In 2012, Professor Moberly published an article evaluating President Obama's policies towards whistleblowers in the Employee Rights & Employment Policy Journal, and an article examining the impact the Sarbanes-Oxley Act of 2002 has had on whistleblower protections during the last decade, which appears in the South Carolina Law Review.

Professor Moberly has appeared numerous times in the media to discuss whistleblowing and retaliation issues, including this Op/Ed in the New York Times: No Democratic Hero, He Subverted the Process and a Q&A with the Wall Street Journal on President Obama’s Whistleblower Policies.  Other recent appearances include national news stories by ABC News and CBS News, as well as appearances with local radio and television.

Employment Law

Law 647/G (1-4 cr) Analysis of the employment relationship as it has developed outside of the collective bargaining context. History and current status of the employment relationship, including discharge-of-will, occupational safety and health, minimum wage/maximum hour legislation, unemployment compensation and noncompetition agreements.

Evidence

Law 646/G (EDAD 971) (1-4 cr) Relevancy and admission of evidence, including hearsay, opinions, privileges, other exclusionary rules, examination of witnesses, judicial notice, and physical evidence.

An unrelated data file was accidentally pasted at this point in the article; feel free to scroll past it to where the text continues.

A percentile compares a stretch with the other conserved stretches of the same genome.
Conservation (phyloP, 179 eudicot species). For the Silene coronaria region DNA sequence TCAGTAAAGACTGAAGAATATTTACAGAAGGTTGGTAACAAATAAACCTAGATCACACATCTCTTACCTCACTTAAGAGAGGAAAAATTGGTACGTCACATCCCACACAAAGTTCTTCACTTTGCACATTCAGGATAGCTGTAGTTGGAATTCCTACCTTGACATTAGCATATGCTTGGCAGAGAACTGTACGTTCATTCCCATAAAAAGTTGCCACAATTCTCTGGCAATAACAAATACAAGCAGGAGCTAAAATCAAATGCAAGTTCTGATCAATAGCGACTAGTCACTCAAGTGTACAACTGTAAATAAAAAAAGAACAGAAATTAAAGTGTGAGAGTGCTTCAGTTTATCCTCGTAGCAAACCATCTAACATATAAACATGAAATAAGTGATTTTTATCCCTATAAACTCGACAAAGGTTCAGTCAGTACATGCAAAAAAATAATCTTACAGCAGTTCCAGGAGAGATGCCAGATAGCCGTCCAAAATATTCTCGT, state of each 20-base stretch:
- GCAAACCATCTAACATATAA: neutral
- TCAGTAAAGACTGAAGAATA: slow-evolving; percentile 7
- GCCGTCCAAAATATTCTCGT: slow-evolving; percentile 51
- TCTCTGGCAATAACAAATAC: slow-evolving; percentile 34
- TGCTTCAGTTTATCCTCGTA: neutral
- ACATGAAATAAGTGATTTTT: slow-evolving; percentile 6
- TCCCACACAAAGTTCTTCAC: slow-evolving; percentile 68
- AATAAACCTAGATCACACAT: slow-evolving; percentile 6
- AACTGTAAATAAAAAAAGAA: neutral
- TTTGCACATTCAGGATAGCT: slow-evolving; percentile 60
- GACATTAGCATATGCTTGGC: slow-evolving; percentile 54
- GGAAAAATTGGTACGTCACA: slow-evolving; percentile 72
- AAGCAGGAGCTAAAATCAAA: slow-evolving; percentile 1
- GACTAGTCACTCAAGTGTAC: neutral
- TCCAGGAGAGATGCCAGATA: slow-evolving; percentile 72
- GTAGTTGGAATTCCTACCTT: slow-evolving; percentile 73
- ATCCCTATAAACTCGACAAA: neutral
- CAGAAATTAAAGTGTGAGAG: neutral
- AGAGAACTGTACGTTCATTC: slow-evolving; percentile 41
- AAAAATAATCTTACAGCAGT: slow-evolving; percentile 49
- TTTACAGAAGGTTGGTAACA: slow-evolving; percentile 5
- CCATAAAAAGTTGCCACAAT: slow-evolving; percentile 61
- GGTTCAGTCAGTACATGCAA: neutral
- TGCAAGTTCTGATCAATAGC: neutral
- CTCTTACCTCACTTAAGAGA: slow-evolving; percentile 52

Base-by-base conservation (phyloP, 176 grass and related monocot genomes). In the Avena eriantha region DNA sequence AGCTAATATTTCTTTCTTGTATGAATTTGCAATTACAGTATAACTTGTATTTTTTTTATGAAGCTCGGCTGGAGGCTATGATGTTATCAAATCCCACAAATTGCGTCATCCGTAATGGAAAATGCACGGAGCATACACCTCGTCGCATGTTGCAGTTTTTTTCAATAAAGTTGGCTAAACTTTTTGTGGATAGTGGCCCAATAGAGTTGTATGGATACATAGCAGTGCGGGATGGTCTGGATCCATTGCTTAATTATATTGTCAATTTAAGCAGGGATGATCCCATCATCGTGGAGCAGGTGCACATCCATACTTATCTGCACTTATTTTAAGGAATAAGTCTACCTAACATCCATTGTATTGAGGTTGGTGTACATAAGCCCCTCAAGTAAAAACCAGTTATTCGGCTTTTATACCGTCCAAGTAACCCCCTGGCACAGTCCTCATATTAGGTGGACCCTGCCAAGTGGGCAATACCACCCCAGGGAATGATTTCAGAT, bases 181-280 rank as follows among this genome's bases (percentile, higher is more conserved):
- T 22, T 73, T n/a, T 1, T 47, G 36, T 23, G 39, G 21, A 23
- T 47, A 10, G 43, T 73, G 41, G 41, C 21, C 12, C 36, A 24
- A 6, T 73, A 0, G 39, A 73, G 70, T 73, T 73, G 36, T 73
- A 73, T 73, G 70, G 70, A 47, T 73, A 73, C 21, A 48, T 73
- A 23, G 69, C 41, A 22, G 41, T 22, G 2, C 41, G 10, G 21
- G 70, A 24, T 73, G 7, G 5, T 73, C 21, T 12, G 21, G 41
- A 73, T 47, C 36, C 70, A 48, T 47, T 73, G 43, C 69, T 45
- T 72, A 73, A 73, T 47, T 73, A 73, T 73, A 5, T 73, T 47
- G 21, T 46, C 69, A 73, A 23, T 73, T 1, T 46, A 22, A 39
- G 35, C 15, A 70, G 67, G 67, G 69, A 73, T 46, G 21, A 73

Clinical Practice-Civil

Law 798/G (2-6 cr) Open only to students with senior standing. Students are also required to attend a seminar on lawyering skills and the representation of clients. Students, under close faculty supervision, advise and represent clients in a variety of civil cases, including landlord-tenant, consumer, collection, bankruptcy, immigration, tax, and domestic relations cases.

Law of Secrecy

Secrecy plays a complicated role across a broad swath of legal regimes. For example, the law encourages secrecy in certain areas, such as national security, employee inventions and trade secrets, and attorney confidentiality. Yet, society often discourages secrecy because it is in tension with such inherent values as democracy, open government, transparency, and a free press. The course will examine how the law in each of these and other areas addresses secrecy. Moreover, countries often approach secrecy from different perspectives, so the course will look at how the United States treates secrecy compared to other countries.

Books

Presentations